One of my favourite Shyama songs, as well.
5. Baaju samjho ishaare (Chalti ka Naam Gaadi, 1958): How could one not include this song, from a film which includes, in its very name, a vehicle? The Ganguly brothers—Ashok Kumar, Kishore Kumar, and Anoop Kumar—come together in this madcap song in their rather ramshackle car (it was a 1928 Ford model ‘A’ roadster). The car careens all across Bombay, and we get not just a glimpse of the city, but also a good idea of the minds of these three loony characters. Loads of fun, but dangerous for pedestrians and other traffic.
6. Raahi mil gaye raahon mein (Dil Deke Dekho, 1959): Back to Shammi Kapoor, and here he’s doing a Dev Anand-in-Jeevan ke safar mein raahi number: driving while singing to a lady who’s not kindly disposed towards him. The lady he’s pestered and managed to get into riding alongside him in his car is an irritated Asha Parekh. In the car towed behind—a long way behind—is the lady’s even more irritated fiancé, Rajendranath, who’s suddenly found himself bereft of female company. Quintessential Shammi Kapoor, doing his wooing while driving, and succeeding too.
7. Jab dekh liya toh chhupenge kahaan (Chirag, 1969): Although the last verse of this song is sung outside the car, the rest of the song takes place with Sunil Dutt and his pal (played by Mukri) sitting inside the Datsun—whether it’s moving or stationary. A song somewhat reminiscent of Pukaarta chala hoon main, in that it’s set in Kashmir, with Asha Parekh playing a heroine surrounded by a group of sahelis, all of them on cycles, while the hero travels in a larger vehicle. There’s a lovely lilt to this tune, and I like the fact that we see such beautiful glimpses of the countryside—the poplars, the grazing sheep, the hills beyond.
8. Unse rippy-tippy ho gayi (Agra Road, 1957): Compared to the other songs in my list, this one’s a relatively little-known one, and one short verse is actually sung between two cyclists.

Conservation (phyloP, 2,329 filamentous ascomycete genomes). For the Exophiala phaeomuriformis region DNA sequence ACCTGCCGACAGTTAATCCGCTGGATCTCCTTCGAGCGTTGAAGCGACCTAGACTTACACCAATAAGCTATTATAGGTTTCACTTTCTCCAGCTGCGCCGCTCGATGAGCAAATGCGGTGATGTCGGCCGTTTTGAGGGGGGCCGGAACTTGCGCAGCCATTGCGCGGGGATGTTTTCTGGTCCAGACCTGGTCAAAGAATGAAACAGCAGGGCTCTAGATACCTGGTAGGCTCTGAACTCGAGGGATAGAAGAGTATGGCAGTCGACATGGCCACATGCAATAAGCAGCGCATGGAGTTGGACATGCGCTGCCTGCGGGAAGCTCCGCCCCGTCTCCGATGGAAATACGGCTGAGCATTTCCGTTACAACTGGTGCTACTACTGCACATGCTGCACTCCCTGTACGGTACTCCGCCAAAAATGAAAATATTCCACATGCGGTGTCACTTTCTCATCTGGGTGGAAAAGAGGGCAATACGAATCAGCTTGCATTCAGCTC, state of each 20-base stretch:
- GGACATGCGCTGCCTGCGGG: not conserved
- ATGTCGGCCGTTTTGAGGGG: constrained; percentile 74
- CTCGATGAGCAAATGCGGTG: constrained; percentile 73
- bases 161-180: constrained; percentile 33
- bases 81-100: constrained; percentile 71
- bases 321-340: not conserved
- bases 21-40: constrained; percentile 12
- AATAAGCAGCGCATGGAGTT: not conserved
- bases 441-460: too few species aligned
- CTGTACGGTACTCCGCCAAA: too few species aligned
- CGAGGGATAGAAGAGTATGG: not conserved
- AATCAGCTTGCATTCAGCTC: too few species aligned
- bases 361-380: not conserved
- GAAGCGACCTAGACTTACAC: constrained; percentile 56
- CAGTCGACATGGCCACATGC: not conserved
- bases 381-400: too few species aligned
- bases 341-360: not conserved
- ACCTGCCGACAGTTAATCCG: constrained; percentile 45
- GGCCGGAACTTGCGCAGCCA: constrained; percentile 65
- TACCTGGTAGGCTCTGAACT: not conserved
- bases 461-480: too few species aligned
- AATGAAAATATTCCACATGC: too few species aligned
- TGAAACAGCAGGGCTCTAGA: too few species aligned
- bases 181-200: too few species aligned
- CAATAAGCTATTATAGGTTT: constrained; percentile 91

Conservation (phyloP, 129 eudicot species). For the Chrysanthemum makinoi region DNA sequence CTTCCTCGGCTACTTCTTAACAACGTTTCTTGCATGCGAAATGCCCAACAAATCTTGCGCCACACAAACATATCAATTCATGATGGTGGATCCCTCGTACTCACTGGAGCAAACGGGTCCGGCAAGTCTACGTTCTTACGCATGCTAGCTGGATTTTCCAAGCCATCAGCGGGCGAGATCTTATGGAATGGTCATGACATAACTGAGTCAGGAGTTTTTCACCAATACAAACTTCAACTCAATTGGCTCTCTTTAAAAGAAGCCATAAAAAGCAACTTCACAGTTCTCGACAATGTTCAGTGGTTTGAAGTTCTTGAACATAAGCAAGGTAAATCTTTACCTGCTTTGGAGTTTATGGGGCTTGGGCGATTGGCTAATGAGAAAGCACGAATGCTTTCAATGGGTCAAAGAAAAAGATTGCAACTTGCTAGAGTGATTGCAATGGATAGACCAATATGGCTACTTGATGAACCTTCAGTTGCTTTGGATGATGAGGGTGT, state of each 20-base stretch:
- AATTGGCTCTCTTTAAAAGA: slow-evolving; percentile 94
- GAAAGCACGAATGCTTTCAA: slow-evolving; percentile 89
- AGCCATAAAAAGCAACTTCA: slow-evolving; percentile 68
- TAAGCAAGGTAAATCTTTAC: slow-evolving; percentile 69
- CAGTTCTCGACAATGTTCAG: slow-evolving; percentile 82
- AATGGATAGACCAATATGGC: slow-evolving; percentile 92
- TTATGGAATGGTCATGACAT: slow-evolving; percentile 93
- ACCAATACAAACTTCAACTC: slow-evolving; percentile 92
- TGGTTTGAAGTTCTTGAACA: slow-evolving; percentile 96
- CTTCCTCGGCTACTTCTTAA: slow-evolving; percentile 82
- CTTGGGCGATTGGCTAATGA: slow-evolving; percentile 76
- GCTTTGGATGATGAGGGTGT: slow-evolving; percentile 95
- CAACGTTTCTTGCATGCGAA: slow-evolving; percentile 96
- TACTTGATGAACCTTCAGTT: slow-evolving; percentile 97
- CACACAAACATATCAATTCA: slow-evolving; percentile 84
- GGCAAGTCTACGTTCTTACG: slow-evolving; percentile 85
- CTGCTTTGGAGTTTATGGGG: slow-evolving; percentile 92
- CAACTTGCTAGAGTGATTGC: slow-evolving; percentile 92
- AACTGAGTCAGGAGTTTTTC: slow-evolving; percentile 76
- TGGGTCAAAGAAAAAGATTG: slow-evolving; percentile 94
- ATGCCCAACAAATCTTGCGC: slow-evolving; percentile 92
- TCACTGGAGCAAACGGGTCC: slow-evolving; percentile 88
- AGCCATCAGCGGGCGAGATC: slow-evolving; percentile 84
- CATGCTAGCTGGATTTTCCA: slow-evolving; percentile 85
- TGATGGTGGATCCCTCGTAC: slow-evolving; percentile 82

Despite that, one reason I’m including this is that I like both Shakila and Vijay Anand. Another is that I like the fact that, in a refreshing change from the usual, the woman’s the one driving the car, while the man is the one sitting in the passenger seat. And, of course, it’s a cute song. [What is it with filmi cars and cycles, by the way? Here too, the chorus is on cycles, while the ‘lead singers’ are in the car].
9. Chaahe koi khush ho chaahe gaaliyaan hazaar de (Taxi Driver, 1954): Dev Anand again—and this time not in romantic mode, but totally nutty, with a bunch of equally carefree pals (including Johnny Walker). This is one of those ‘to hell with the world’ songs, which combines a socialistic outlook with a motto of not worrying about what the future will bring. These men are ready to take on life: even if it means having to push and pull their dilapidated car along, or change a punctured tire while they’re out on a joy ride.
10. Yeh rang na chhootega (China Town, 1962): I began this list with a Shammi Kapoor song, and I’ll end it with one, too. A sweetly romantic song, with the very handsome Shammi paired with a pretty-as-a-picture Shakila. It’s in the car throughout, and at night, too, on what seems to be a fairly lonely stretch of road. Thank heavens for the lack of traffic; since he spends most of his time looking affectionately at her (rather than at the road), it’s just as well.